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The vaccine arrives at LI nursing homes

Pharmacy chains administer vaccine at LI nursing homes

The federal government contracted with chains, including CVS and Walgreens, to roll out vaccinations at nursing homes.

Gov. Andrew M. Cuomo said Monday that the vaccination program will take six weeks and includes 618 nursing homes across the state, including 77 on Long Island.

Commack-based Gurwin Jewish Nursing & Rehabilitation Center, with help from Walgreens, began giving the Pfizer-BioNTech vaccine to 125 of its employees Monday, as well as to some of its 375 residents.

"This is definitely a big step in the right direction," said Stuart B. Almer, CEO of Gurwin Healthcare System, which operates the nursing home. "I had my vaccine this morning. I'm feeling fine. The vaccine was not unlike any other vaccine I've received."

Parker Jewish Institute for Health Care and Rehabilitation in New Hyde Park said it, too, started vaccinating staff and residents Monday, and that Walgreens will be at the location through Wednesday. Stern Family Center for Rehabilitation, a Northwell-operated skilled nursing facility in Manhasset, will begin widely vaccinating staff and long-term residents on Tuesday with Walgreens, said Dr. David Siskind, the facility’s medical director.

The number of new positives reported today: 766 in Nassau, 978 in Suffolk, 3,338 in New York City and 9,007 statewide.

The chart below shows the number of new cases reported on Long Island in recent days.

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Search a map of new cases, and view more charts showing the latest local trends in testing, hospitalizations, deaths and more.

Schumer: NY to get $54 billion in pandemic relief

New York is poised to receive $54 billion in coronavirus relief funding as part of the more than $900 billion package Congress is expected to pass on Monday, Sen. Chuck Schumer said.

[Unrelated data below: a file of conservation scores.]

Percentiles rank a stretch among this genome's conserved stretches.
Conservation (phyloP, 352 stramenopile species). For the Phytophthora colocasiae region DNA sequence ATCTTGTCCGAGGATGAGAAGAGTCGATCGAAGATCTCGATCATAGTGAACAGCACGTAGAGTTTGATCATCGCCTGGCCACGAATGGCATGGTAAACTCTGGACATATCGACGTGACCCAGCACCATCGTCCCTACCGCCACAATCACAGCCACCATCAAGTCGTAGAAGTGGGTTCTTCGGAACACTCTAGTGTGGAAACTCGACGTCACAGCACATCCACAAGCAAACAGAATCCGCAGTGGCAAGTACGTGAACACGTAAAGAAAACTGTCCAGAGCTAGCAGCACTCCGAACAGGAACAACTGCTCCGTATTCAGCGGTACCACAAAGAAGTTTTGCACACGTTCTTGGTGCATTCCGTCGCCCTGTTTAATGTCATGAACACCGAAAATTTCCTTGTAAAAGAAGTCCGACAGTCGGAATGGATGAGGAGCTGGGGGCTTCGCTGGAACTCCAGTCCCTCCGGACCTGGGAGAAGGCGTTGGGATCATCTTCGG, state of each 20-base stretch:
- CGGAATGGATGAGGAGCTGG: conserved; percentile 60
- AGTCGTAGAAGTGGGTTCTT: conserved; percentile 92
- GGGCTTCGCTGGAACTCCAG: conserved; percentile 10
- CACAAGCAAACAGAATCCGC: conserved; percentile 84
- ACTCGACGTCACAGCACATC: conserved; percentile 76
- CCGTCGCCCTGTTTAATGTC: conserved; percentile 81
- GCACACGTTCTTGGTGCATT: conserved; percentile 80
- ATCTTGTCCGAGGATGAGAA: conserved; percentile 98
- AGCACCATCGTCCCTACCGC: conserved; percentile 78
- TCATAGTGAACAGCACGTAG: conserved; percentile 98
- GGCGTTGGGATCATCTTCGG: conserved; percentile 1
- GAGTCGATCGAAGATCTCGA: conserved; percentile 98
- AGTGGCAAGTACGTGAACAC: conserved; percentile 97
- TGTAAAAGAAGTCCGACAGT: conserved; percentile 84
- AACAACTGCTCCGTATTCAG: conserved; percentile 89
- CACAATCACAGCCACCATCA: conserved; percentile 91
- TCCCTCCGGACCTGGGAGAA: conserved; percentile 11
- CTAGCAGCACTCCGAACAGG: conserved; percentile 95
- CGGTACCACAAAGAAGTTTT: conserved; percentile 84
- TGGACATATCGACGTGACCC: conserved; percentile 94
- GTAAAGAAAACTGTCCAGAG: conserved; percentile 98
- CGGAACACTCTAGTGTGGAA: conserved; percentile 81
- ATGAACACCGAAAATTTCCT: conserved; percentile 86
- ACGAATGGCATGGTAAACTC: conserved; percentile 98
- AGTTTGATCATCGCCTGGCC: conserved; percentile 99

Schumer (D-N.Y.), who served as a lead negotiator on the relief bill in his role as Senate minority leader, said the money includes $9 billion for direct cash payments to eligible New Yorkers similar to cash payments that were part of the federal CARES Act, which passed in March.

Under the new measure, individuals making up to $75,000 will be eligible for a direct payment of $600, couples making less than $150,000 will be eligible for $1,200, and an additional $600 will be provided per child.

"Clearly, there is more to be done," Schumer said in an interview. "This is not a stimulus bill, this is a survival bill, and we will fight for more relief."

Health officials say LI schools remain safe

With the coronavirus surging on Long Island, there's at least one place where COVID-19 doesn't appear to be spreading: schools.

About 5,455 students ages 5 to 17 and 2,275 school staffers on Long Island have tested positive for the virus since many of the more than 400,000 schoolchildren returned to classrooms in September, state data shows. But health officials say they’ve traced fewer than 10 of those cases back to local K-12 schools, a fact they say suggests in-person instruction can be safe if the right precautions are in place.

The Suffolk County Department of Health is aware of only seven cases that originated in a school, and all of those were among a group of teachers who held a birthday party in a small faculty room.

In Nassau County, health officials said they have not identified any cases that were transmitted in schools.

"We can trace cases to parties, to social gatherings, to people playing poker, to people sitting in a house watching football together," Nassau Health Commissioner Dr. Lawrence Eisenstein said. "But we’re not tracing the spread of disease to classrooms. And I think that is so remarkable that we’ve been able to keep most of our schools open most days."

Even with vaccines, doctor says another year before normal

When vaccinations began, some called it the beginning of the end of the pandemic.

But there are many unknowns about the vaccines, including how long they provide protection and whether they stop a person from spreading the virus. Experts warn that even with vaccines, it will be many months before lifestyles return to some kind of normal — and that’s only if a large majority of the public gets vaccinated. It's a big "if," because polls show widespread hesitancy.

"To be able to say we’re really through this, I think we have at least a year ahead of us," said Dr. Leonard Krilov, an infectious disease specialist and chief of pediatrics at NYU Langone Hospital-Long Island in Mineola.

LI fishermen see tough days ahead with NYC restaurants lockdown

With New York City restaurants back in lockdown, Long Island fishermen once again face the loss of one of the biggest markets for their fish.